Manufacture and Challenges of Camel Milk Cheese

Manufacture and Challenges of Camel Milk Cheese

Gaukhar S. Konuspayeva (Al-Farabi Kazakh National University, Kazakhstan)
DOI: 10.4018/978-1-7998-1604-1.ch006

Abstract

The difficulties in camel milk coagulation due to low concentration in κ-casein was the main obstacle for its processing into cheese. Thus, for 80 years, camel scientists concentrated their efforts on improving coagulation by different methods including use of plant or camel calf abomasum extracts. However, in all cases, poor cheese yield and organoleptic properties were obtained. The recent introduction of the CHY-Max – M1000®, on market solved the problem of clotting. Obtained by genetic engineering, this camel rennet allows high cheese yield. However, other challenges must be met: (1) investigation by fundamental studies of the “behavior” of camel milk during the different steps of cheese processing, (2) to set up final products corresponding to food preferences of local consumers, (3) to ensure transfer of camel cheese technology to camel dairy industry. Based on experiences in different camel countries, the chapter is taking stock of the challenges regarding technological development, cultural satisfaction, and commercialization of camel cheese.
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Introduction

Cow, ewe, goat or buffalo milk was processed into cheese for centuries, or even millennium. At the reverse, despite the popularity of camel milk among pastoralists all over the world, traditional camel cheese has never existed. Camel milk is consumed in raw or fermented form in most of the camel milk producing countries. Especially, fermented milk as shubat (Kazakhstan), khoormog (Mongolia), gariss (Sudan) or suussac (Kenya) is the most common form for keeping camel milk beyond a few hours in the absence of a cold chain (see Chapter 3 and 5). Indeed, all along the history, camel milk was not processed into high variable dairy products in comparison to the milk from other dairy species (Faye & Konuspayeva, 2012).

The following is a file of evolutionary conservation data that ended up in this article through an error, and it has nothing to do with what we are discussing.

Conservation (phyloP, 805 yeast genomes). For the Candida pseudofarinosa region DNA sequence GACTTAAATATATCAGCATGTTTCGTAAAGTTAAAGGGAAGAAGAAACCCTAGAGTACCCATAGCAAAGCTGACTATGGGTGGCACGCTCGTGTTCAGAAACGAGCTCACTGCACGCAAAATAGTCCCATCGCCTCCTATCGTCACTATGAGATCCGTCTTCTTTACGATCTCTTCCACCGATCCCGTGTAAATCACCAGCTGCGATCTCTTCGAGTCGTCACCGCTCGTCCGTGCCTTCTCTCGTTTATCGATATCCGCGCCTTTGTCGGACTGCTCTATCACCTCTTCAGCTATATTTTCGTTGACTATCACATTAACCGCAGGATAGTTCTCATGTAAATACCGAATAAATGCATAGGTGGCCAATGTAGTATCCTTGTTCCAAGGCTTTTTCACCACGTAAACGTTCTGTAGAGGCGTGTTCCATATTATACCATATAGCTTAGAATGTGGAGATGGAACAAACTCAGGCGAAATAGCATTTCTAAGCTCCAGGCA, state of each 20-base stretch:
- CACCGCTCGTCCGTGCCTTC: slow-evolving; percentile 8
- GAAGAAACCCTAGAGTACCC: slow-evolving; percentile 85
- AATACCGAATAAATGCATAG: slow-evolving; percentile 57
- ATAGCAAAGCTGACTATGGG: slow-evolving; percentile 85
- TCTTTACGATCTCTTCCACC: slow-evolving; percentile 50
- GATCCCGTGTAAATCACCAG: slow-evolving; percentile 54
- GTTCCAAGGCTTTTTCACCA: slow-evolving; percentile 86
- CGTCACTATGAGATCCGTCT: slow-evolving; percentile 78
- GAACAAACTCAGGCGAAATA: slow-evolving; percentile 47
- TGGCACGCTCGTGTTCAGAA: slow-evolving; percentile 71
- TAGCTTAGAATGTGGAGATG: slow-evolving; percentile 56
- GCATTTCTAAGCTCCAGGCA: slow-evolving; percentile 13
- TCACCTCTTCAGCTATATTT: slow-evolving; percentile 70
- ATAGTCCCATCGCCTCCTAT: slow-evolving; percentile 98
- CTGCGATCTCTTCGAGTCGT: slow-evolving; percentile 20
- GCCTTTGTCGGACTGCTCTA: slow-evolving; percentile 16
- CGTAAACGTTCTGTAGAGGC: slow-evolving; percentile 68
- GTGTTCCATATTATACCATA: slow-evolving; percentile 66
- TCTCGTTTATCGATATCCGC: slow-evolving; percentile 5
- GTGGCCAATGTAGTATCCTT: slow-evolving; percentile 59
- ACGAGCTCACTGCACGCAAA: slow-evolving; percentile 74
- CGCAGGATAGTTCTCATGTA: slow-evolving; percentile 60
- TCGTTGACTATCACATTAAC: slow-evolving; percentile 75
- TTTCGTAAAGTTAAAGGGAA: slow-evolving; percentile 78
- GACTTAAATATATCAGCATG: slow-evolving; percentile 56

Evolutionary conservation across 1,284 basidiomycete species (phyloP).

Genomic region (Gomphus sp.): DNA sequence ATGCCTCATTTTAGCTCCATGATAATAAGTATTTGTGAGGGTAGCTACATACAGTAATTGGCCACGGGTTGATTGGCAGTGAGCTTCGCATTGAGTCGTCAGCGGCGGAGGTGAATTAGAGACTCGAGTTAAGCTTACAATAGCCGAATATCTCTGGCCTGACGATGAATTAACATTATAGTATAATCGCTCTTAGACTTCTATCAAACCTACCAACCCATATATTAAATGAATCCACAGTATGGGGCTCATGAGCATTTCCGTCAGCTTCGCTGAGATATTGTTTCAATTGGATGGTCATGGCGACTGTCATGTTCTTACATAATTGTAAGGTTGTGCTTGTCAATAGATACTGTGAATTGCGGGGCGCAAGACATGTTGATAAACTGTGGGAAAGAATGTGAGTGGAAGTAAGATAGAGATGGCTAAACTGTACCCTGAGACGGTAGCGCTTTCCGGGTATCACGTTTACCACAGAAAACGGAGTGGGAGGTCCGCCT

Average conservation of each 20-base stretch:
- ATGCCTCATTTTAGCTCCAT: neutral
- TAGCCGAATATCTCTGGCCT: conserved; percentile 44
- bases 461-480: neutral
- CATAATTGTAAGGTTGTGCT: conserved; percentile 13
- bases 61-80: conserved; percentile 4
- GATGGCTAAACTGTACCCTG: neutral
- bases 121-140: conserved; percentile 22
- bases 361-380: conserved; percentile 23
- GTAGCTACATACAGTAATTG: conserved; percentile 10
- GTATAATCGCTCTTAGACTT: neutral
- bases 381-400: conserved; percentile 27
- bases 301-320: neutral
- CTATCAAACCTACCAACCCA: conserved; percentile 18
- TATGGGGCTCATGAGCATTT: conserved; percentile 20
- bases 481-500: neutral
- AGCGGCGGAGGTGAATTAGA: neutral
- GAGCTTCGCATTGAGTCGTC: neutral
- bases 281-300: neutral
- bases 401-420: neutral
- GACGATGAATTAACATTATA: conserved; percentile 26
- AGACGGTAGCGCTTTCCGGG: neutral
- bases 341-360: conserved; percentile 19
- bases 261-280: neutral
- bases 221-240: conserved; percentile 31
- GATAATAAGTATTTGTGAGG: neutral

The physio-chemical properties of camel milk make it difficult to coagulate, especially if bovine rennet is used as it has been done with the first trials (Ramet, 1989). Therefore, this difficulty to get a clot led researchers to focus their investigations first in order to find a technological solution, then in a second step, to understand the behavior of the matrix “camel milk” and its evolution under the effect of different starters. However, recent advances were obtained in camel cheese processing in different parts of the world. These recent and significant advances are presented in the present chapter.

Why Camel Milk Does Not Coagulate Traditionally?

Milk clotting is caused by the enzymatic hydrolysis of the protein bonds within the casein micelles causing aggregation of these micelles, then lead to the formation of curd. However, although the types of casein fractions in camel milk is comparable to that of cow's milk (see Chapter 2), the proportions of the different caseins are not similar (Table 1).

Table 1.
Proportion of casein fractions in milk from different species
Speciesκ-caseinαS1-caseinαS2-caseinβ-caseinReferences
Bactrian3.1 ± 1.936.1 ± 2.37.1 ± 1.553.7 ± 2.1Ryskaliyeva, Henry., Miranda, Faye, Konuspayeva & Martin et al., 2018
Dromedary3.6 ± 2.137.4 ± 3.95.8 ± 1.053.2 ± 3.5 Ryskaliyeva et al., 2018
Cow1540540McMahon & Brown, 1984
Goat13381138 Boulanger, Grosclaude & Mahé, 1984
Ewe9.1 – 10.833.9 – 39.912 – 16.437 – 42.3 Moatsou, Samolada, Katsabeki & Anifantakis, 2004
Buffalo10.622.813.053.6Feligini, Bonizzi, Buffoni, Consenza & Ramunno., 2009

The low concentration of κ-casein in camel milk should be the main explanation (3-4% only against 13-15% in cow's milk according to Kappeler, Farah and Puhan, (2003) of its clotting difficulties (see Chapter 2). In addition, bovine chymosin (the main enzyme of the rennet) used in the dairy industry does not allow the optimal clotting of casein micelles of camel milk, leading to a weak curd for a similar time than for bovine milk (also see Chapter 10). Indeed, bovine rennet is cutting camel caseins at different locations than for cow milk leading to a slow reaction of the casein micelles bounds to constitute a clot.

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